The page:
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Family

Characterized by Roger Chapman’s unmistakable, glutinous, frog-in-throat vocal vibrato (and boosted by Charlie Whitney’s distinctive guitar plus Ric Grech’s vital violin and bluesy bass), psych/prog-rock outsiders FAMILY created an enduring sound that marked them out as cult favourites around the turn of the 70s.
Formed in Leicester, England, late in 1966 by the aforementioned Chapman, Whitney, Grech, plus local art college buddies Jim King (sax and harmonica) and Harry Ovenall (drums), the quintet had tread the boards from 1962-1964 as the R&B-infused The FARINAS; one platter for Fontana, `You’d Better Stop’, was issued before the five performed as The Roaring Sixties.
After relocating to London, the in-focus FAMILY made their debut at the Marquee Club in April ‘67, while a one-off, Jimmy Miller-produced single for Liberty Records, `Scene Thru The Eye Of A Lens’, failed to generate much interest.
Superseding Overnall with ex-Beatniks sticksman Rob Townsend, the tendency to take on a blues/jazz element was somewhat understated when they supported American folkie TIM HARDIN at the Royal Albert Hall the following July. Inking a deal with Reprise Records for inaugural LP, MUSIC IN A DOLL’S HOUSE (1968) {*7}, the aforementioned Miller was whisked away to work on The ROLLING STONES’ Beggar’s Banquet record, although TRAFFIC’s Dave Mason came in at short notice to fill the production void; he also penned third track, the rootsy `Never Like This’ and contributed some Mellotron. Plugged by John Peel’s Radio One show, the Top 40 set was as trippy as most records at the time (think Canterbury Scene with a smidgen of ‘Floyd), the lack of bonding theme cohesion in among the days’ concept/rock operas was noticeable. Still, there were moments of cosmic-ticity through `Me My Friend’, `Old Songs New Songs’, `Peace Of Mind’, `Hey Mr. Policeman’ and `Mellowing Grey’.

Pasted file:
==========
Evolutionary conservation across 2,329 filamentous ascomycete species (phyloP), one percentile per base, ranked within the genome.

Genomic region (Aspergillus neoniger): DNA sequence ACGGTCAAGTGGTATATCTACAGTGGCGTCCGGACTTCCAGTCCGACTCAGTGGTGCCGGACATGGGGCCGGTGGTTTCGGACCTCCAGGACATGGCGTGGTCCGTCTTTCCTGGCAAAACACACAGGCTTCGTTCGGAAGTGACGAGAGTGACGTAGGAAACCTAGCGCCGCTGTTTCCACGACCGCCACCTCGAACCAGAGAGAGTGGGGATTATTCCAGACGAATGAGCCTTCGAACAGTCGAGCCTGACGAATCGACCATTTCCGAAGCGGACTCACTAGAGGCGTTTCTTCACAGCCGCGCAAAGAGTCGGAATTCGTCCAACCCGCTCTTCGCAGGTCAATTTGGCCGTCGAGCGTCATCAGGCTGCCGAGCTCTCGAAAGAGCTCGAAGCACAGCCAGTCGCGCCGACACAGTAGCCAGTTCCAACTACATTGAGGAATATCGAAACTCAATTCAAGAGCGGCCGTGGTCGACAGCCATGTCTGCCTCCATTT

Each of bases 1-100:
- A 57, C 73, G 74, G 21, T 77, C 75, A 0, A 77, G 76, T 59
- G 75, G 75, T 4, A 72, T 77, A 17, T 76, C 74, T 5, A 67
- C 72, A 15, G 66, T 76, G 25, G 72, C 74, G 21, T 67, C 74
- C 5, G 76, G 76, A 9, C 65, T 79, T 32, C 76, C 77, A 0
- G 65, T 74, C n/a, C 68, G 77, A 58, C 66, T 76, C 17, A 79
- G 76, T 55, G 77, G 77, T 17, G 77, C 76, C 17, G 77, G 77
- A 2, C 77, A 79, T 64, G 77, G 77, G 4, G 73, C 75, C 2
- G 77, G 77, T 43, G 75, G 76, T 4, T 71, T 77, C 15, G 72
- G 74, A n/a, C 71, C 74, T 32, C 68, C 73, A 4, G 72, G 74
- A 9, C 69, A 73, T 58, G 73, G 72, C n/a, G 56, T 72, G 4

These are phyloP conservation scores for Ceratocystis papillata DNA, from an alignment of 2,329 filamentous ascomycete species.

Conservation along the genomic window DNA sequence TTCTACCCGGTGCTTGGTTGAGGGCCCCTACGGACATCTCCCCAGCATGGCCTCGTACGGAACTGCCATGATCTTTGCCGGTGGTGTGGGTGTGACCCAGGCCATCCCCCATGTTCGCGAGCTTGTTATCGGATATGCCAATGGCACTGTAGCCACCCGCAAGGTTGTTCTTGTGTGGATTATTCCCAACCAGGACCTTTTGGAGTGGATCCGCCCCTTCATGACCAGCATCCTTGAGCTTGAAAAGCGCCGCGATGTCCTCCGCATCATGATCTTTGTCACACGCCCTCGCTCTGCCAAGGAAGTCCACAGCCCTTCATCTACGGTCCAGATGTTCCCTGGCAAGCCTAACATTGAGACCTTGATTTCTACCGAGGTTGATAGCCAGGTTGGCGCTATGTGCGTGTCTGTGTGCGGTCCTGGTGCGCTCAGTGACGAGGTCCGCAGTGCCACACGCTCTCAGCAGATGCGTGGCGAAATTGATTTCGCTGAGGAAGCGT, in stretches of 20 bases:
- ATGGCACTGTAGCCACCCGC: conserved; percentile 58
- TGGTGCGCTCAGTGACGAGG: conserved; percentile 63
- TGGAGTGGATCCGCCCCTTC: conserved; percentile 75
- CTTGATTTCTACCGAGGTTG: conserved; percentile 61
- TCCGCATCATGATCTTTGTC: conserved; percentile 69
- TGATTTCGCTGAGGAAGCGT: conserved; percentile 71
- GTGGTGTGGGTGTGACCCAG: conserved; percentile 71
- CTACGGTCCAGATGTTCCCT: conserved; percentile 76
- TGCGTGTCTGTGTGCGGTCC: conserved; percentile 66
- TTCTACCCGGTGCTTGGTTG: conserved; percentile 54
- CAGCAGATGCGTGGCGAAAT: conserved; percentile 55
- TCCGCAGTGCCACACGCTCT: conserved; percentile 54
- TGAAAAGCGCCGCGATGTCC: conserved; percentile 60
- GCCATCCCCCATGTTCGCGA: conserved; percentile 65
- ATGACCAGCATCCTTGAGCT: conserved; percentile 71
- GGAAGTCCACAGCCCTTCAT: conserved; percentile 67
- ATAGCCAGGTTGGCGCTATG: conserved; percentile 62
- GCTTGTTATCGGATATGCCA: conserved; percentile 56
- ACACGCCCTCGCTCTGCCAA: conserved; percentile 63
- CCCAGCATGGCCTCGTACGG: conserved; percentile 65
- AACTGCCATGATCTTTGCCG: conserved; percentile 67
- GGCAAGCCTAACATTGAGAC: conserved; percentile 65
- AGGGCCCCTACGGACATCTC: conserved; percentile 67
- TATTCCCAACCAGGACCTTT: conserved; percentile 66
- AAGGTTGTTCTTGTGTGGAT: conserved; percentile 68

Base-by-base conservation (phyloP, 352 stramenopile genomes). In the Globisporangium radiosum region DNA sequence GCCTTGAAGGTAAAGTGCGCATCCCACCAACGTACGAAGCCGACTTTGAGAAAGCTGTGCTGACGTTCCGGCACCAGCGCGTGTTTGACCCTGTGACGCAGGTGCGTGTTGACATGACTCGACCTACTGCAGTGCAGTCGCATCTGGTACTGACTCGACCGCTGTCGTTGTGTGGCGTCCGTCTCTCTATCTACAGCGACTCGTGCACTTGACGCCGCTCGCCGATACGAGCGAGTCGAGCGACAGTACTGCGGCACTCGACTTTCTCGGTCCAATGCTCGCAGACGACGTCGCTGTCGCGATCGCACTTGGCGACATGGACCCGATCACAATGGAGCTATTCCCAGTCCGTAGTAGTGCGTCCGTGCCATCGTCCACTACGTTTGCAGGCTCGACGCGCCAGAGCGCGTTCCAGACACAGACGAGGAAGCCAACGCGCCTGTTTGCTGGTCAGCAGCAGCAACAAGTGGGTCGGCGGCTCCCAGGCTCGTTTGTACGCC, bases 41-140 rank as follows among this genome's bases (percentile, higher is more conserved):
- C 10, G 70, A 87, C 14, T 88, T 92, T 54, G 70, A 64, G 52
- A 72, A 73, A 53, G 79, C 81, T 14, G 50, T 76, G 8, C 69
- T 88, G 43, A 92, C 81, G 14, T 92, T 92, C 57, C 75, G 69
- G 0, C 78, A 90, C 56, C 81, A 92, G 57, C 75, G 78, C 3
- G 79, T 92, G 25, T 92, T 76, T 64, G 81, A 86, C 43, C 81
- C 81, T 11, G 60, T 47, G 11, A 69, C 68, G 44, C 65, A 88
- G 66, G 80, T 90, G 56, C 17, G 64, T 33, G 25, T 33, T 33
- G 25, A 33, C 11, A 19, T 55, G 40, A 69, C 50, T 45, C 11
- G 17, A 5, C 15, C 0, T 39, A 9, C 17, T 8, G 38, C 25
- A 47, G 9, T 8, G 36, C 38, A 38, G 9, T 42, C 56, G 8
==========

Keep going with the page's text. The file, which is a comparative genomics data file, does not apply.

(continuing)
1969’s Top 10 breaker FAMILY ENTERTAINMENT {*7} showcased recent 45, `Second Generation Woman’ (one of three penned by Grech), but there was no doubt among the affiliated that the opening triumvirate of `The Weaver’s Answer’, `Observations From A Hill’ and `Hung Up Down’ propelled their star to that of the similarly fluty, JETHRO TULL.
Pity then that after a US tour, Grech opted to join supergroup BLIND FAITH; one supposes that the offer of playing alongside messrs CLAPTON, WINWOOD and BAKER was too good to turn down. Anyway, a replacement was found by way of former ERIC BURDON & THE ANIMALS sidekick John Weider for the resultant Top 30 entry, `No Mule’s Fool’, and its worthy piano-led flipside, `Good Friend Of Mine’. FAMILY’s domesticity was derailed for a second time in as many months when King chose to leave the roost; former ECLECTION folkie Poli Palmer (on keyboards) was fostered in time for album three, A SONG FOR ME (1970) {*6}.